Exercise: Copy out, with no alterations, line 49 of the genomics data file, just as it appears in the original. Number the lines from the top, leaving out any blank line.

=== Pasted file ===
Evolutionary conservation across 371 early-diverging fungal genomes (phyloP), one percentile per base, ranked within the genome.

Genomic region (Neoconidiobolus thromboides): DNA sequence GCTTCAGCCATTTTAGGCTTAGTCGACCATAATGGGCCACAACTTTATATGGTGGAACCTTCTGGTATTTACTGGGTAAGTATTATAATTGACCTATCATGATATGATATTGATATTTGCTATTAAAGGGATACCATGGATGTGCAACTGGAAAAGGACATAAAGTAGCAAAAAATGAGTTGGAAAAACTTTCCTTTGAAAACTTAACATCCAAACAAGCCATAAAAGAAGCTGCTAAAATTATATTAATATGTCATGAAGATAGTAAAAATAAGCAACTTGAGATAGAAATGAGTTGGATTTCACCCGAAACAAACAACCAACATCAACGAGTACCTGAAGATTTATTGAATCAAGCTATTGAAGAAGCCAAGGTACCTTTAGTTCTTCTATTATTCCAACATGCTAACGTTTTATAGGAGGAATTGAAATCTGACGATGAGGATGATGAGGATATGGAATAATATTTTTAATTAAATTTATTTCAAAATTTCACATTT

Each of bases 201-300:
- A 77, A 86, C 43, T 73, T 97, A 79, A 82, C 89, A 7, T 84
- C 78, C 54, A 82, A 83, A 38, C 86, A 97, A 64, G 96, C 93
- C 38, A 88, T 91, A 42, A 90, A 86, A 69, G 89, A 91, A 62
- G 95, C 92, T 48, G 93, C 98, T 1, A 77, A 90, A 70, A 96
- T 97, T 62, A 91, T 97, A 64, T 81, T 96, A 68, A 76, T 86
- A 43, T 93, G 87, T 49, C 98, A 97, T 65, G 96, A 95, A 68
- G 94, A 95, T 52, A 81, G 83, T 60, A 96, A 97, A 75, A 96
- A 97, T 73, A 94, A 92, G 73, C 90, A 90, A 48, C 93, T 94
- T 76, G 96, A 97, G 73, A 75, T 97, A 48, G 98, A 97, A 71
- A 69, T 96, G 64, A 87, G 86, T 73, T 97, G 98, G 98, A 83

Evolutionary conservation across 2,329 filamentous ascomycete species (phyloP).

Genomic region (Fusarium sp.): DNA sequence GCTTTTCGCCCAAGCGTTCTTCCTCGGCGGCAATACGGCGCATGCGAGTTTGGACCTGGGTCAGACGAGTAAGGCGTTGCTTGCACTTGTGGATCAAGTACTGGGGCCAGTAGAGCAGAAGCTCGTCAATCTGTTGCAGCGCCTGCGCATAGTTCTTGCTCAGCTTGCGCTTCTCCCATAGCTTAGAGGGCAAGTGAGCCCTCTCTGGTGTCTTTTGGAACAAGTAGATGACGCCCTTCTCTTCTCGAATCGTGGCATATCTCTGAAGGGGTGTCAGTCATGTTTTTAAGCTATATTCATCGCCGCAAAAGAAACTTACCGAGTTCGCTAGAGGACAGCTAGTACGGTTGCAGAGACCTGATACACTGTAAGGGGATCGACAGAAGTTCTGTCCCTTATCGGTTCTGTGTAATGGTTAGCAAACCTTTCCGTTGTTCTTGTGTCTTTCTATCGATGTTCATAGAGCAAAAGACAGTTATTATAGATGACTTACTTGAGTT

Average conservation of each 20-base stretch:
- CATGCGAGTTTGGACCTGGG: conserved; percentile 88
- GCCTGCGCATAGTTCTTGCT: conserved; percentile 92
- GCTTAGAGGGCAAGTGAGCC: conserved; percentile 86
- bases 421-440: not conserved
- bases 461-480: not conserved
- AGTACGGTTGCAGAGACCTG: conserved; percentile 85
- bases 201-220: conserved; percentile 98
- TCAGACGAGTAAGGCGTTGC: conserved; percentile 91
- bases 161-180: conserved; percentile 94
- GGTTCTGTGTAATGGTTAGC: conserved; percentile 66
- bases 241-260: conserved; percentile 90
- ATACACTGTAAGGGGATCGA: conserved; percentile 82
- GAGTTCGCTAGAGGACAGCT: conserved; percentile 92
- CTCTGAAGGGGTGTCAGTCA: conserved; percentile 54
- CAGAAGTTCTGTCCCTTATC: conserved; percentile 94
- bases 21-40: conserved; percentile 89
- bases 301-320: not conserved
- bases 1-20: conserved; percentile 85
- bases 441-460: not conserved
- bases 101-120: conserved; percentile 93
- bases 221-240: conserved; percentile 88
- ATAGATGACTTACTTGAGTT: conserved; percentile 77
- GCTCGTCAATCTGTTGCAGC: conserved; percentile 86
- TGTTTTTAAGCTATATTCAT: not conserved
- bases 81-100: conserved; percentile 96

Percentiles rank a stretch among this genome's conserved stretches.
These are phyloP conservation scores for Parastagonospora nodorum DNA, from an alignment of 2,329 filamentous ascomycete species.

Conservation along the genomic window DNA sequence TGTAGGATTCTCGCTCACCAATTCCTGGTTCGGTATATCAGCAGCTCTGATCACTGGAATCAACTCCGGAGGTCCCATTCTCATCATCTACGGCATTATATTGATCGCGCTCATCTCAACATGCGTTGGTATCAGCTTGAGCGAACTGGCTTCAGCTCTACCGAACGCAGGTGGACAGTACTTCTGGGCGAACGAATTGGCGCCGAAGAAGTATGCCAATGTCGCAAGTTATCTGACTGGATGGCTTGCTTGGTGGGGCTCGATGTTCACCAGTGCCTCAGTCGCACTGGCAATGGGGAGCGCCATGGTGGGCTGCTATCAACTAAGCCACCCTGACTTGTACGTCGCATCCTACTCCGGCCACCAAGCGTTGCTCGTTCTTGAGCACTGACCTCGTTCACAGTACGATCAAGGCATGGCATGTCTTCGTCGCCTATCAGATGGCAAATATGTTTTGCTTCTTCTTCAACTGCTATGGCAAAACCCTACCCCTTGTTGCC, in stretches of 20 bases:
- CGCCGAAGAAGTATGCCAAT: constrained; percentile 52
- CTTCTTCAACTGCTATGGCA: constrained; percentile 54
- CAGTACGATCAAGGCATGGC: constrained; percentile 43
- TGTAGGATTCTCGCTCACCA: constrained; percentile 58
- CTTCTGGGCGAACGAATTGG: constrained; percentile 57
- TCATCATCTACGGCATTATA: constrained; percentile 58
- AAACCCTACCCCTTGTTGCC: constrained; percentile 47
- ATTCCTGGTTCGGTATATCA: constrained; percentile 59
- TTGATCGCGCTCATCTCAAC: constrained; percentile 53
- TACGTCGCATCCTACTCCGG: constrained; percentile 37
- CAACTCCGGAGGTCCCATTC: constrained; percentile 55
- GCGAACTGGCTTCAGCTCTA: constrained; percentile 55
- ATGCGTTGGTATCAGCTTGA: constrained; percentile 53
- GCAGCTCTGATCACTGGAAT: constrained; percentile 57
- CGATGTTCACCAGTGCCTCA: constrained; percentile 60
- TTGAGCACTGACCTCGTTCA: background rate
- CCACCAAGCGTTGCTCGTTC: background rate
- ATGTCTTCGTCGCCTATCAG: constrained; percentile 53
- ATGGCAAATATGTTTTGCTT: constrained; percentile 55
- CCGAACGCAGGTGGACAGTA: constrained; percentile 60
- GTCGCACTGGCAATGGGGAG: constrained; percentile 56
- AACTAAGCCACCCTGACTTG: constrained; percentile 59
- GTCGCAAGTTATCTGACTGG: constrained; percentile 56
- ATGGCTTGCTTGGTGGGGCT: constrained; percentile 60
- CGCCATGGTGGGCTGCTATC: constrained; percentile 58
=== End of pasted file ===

- CTTCTGGGCGAACGAATTGG: constrained; percentile 57